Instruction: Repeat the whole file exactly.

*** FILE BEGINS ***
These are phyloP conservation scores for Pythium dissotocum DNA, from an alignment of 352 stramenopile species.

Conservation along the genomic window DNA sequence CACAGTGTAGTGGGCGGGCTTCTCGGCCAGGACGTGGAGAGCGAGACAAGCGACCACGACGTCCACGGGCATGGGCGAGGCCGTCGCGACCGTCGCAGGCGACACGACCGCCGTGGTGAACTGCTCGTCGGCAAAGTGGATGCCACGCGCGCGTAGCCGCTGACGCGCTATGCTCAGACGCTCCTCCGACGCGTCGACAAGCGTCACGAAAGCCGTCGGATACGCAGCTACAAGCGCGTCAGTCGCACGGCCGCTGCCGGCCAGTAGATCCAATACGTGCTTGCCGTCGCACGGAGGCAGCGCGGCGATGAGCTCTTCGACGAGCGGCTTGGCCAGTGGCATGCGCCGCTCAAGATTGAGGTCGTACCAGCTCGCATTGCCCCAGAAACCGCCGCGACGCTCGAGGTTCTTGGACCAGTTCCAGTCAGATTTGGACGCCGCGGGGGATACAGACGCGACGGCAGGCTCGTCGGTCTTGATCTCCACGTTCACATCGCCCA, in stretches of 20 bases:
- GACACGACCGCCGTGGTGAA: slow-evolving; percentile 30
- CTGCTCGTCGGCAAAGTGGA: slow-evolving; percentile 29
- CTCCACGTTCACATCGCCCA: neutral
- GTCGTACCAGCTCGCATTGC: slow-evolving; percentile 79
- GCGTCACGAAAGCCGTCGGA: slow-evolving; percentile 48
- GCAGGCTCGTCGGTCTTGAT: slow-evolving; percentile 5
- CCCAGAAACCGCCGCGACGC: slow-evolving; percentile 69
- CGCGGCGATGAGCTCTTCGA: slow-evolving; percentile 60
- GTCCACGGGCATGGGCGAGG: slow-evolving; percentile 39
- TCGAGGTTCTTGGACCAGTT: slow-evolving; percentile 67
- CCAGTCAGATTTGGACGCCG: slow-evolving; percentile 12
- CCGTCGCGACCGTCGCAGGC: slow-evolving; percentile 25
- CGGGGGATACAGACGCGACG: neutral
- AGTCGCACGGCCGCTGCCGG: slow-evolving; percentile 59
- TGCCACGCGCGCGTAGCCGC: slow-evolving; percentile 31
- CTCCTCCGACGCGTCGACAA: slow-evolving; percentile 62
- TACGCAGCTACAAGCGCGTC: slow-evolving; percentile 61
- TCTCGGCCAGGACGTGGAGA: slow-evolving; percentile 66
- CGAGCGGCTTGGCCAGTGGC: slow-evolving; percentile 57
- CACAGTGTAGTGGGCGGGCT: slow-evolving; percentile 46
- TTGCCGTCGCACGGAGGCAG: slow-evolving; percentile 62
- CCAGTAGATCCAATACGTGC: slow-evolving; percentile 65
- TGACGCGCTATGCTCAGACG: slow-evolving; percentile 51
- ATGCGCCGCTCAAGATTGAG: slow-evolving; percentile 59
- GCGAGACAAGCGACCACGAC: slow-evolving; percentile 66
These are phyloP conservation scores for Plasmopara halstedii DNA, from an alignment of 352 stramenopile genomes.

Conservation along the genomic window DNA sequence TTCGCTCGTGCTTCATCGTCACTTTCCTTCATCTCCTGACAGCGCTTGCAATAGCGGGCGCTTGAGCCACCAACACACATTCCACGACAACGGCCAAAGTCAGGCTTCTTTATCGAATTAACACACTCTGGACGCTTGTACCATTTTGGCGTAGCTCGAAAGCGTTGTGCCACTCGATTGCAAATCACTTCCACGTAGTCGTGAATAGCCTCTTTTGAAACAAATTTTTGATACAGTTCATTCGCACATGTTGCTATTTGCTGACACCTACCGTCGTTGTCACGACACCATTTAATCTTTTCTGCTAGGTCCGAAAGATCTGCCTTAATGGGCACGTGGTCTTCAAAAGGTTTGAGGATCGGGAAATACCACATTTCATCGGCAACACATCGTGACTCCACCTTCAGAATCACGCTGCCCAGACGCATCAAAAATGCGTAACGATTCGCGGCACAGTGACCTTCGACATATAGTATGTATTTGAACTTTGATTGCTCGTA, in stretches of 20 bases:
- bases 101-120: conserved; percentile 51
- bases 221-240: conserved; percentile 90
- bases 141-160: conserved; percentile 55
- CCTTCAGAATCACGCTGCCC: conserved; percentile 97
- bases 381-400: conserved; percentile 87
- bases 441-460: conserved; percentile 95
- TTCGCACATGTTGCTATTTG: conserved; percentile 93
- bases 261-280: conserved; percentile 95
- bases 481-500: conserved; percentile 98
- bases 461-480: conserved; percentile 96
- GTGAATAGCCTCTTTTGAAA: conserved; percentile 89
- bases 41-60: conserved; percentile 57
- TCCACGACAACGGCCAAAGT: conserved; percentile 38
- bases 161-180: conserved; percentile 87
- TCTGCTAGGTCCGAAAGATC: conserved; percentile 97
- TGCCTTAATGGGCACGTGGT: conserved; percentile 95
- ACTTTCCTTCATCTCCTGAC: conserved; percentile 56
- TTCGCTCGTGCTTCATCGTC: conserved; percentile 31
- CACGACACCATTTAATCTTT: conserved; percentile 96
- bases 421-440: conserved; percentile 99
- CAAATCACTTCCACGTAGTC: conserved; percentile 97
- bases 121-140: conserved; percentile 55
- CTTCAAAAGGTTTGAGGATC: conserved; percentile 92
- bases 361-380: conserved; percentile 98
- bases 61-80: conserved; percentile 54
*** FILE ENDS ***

These are phyloP conservation scores for Pythium dissotocum DNA, from an alignment of 352 stramenopile species.

Conservation along the genomic window DNA sequence CACAGTGTAGTGGGCGGGCTTCTCGGCCAGGACGTGGAGAGCGAGACAAGCGACCACGACGTCCACGGGCATGGGCGAGGCCGTCGCGACCGTCGCAGGCGACACGACCGCCGTGGTGAACTGCTCGTCGGCAAAGTGGATGCCACGCGCGCGTAGCCGCTGACGCGCTATGCTCAGACGCTCCTCCGACGCGTCGACAAGCGTCACGAAAGCCGTCGGATACGCAGCTACAAGCGCGTCAGTCGCACGGCCGCTGCCGGCCAGTAGATCCAATACGTGCTTGCCGTCGCACGGAGGCAGCGCGGCGATGAGCTCTTCGACGAGCGGCTTGGCCAGTGGCATGCGCCGCTCAAGATTGAGGTCGTACCAGCTCGCATTGCCCCAGAAACCGCCGCGACGCTCGAGGTTCTTGGACCAGTTCCAGTCAGATTTGGACGCCGCGGGGGATACAGACGCGACGGCAGGCTCGTCGGTCTTGATCTCCACGTTCACATCGCCCA, in stretches of 20 bases:
- GACACGACCGCCGTGGTGAA: slow-evolving; percentile 30
- CTGCTCGTCGGCAAAGTGGA: slow-evolving; percentile 29
- CTCCACGTTCACATCGCCCA: neutral
- GTCGTACCAGCTCGCATTGC: slow-evolving; percentile 79
- GCGTCACGAAAGCCGTCGGA: slow-evolving; percentile 48
- GCAGGCTCGTCGGTCTTGAT: slow-evolving; percentile 5
- CCCAGAAACCGCCGCGACGC: slow-evolving; percentile 69
- CGCGGCGATGAGCTCTTCGA: slow-evolving; percentile 60
- GTCCACGGGCATGGGCGAGG: slow-evolving; percentile 39
- TCGAGGTTCTTGGACCAGTT: slow-evolving; percentile 67
- CCAGTCAGATTTGGACGCCG: slow-evolving; percentile 12
- CCGTCGCGACCGTCGCAGGC: slow-evolving; percentile 25
- CGGGGGATACAGACGCGACG: neutral
- AGTCGCACGGCCGCTGCCGG: slow-evolving; percentile 59
- TGCCACGCGCGCGTAGCCGC: slow-evolving; percentile 31
- CTCCTCCGACGCGTCGACAA: slow-evolving; percentile 62
- TACGCAGCTACAAGCGCGTC: slow-evolving; percentile 61
- TCTCGGCCAGGACGTGGAGA: slow-evolving; percentile 66
- CGAGCGGCTTGGCCAGTGGC: slow-evolving; percentile 57
- CACAGTGTAGTGGGCGGGCT: slow-evolving; percentile 46
- TTGCCGTCGCACGGAGGCAG: slow-evolving; percentile 62
- CCAGTAGATCCAATACGTGC: slow-evolving; percentile 65
- TGACGCGCTATGCTCAGACG: slow-evolving; percentile 51
- ATGCGCCGCTCAAGATTGAG: slow-evolving; percentile 59
- GCGAGACAAGCGACCACGAC: slow-evolving; percentile 66
These are phyloP conservation scores for Plasmopara halstedii DNA, from an alignment of 352 stramenopile genomes.

Conservation along the genomic window DNA sequence TTCGCTCGTGCTTCATCGTCACTTTCCTTCATCTCCTGACAGCGCTTGCAATAGCGGGCGCTTGAGCCACCAACACACATTCCACGACAACGGCCAAAGTCAGGCTTCTTTATCGAATTAACACACTCTGGACGCTTGTACCATTTTGGCGTAGCTCGAAAGCGTTGTGCCACTCGATTGCAAATCACTTCCACGTAGTCGTGAATAGCCTCTTTTGAAACAAATTTTTGATACAGTTCATTCGCACATGTTGCTATTTGCTGACACCTACCGTCGTTGTCACGACACCATTTAATCTTTTCTGCTAGGTCCGAAAGATCTGCCTTAATGGGCACGTGGTCTTCAAAAGGTTTGAGGATCGGGAAATACCACATTTCATCGGCAACACATCGTGACTCCACCTTCAGAATCACGCTGCCCAGACGCATCAAAAATGCGTAACGATTCGCGGCACAGTGACCTTCGACATATAGTATGTATTTGAACTTTGATTGCTCGTA, in stretches of 20 bases:
- bases 101-120: conserved; percentile 51
- bases 221-240: conserved; percentile 90
- bases 141-160: conserved; percentile 55
- CCTTCAGAATCACGCTGCCC: conserved; percentile 97
- bases 381-400: conserved; percentile 87
- bases 441-460: conserved; percentile 95
- TTCGCACATGTTGCTATTTG: conserved; percentile 93
- bases 261-280: conserved; percentile 95
- bases 481-500: conserved; percentile 98
- bases 461-480: conserved; percentile 96
- GTGAATAGCCTCTTTTGAAA: conserved; percentile 89
- bases 41-60: conserved; percentile 57
- TCCACGACAACGGCCAAAGT: conserved; percentile 38
- bases 161-180: conserved; percentile 87
- TCTGCTAGGTCCGAAAGATC: conserved; percentile 97
- TGCCTTAATGGGCACGTGGT: conserved; percentile 95
- ACTTTCCTTCATCTCCTGAC: conserved; percentile 56
- TTCGCTCGTGCTTCATCGTC: conserved; percentile 31
- CACGACACCATTTAATCTTT: conserved; percentile 96
- bases 421-440: conserved; percentile 99
- CAAATCACTTCCACGTAGTC: conserved; percentile 97
- bases 121-140: conserved; percentile 55
- CTTCAAAAGGTTTGAGGATC: conserved; percentile 92
- bases 361-380: conserved; percentile 98
- bases 61-80: conserved; percentile 54